Parallel sustainable monetary systems are being developed by civil society groups and non-governmental organisations (NGOs), informed by ecological economics perspectives on development, value, economic scale and growth, and responding to the unsustainability of current global financial systems. These parallel systems of exchange (or community currencies) are designed to promote sustainable development by localising economic development, building social capital and substituting for material consumption, valuing work which is marginalised in conventional labour markets, and challenging the growth-based monetary system. However, this international movement towards community-based ecological economic practices, is under-researched. This paper presents new empirical evidence from the first international study of the scope and character of community currencies. It identifies the diversity, scale, geography and development trajectory of these initiatives, discusses the implications of these findings for efforts to achieve sustainable development, and identifies future research needs, to help harness the sustainability potential of these initiatives.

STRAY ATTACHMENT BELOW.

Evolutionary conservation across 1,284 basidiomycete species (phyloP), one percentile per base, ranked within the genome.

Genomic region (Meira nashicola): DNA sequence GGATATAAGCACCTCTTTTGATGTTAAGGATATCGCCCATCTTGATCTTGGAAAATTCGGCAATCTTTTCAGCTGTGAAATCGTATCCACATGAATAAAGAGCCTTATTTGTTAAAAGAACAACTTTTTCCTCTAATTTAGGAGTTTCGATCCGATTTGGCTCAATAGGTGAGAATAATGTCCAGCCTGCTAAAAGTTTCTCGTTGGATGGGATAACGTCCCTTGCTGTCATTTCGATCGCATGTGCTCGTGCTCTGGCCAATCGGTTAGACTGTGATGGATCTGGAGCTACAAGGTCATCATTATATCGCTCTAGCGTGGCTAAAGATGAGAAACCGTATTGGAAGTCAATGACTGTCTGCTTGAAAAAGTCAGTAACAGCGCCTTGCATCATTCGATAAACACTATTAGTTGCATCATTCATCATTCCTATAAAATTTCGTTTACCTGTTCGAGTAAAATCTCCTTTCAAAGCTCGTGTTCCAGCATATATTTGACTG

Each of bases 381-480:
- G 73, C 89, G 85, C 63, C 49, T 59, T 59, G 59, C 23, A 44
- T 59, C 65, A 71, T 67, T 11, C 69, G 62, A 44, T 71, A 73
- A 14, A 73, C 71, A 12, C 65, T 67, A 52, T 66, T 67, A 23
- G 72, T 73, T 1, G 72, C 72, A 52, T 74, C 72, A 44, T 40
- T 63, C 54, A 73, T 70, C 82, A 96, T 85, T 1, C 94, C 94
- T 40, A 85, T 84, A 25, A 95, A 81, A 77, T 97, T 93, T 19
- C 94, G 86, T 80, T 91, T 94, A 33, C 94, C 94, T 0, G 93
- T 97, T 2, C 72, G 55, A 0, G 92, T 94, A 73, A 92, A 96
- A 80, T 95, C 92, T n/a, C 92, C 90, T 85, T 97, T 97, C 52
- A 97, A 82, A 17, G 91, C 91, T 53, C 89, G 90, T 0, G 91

Seyfang, G. and Longhurst, N. (2013) ‘Growing Green Money? Mapping grassroots currencies for sustainable development’ Ecological Economics 86 pp65–77 http://dx.doi.org/10.1016/j.ecolecon.2012.11.003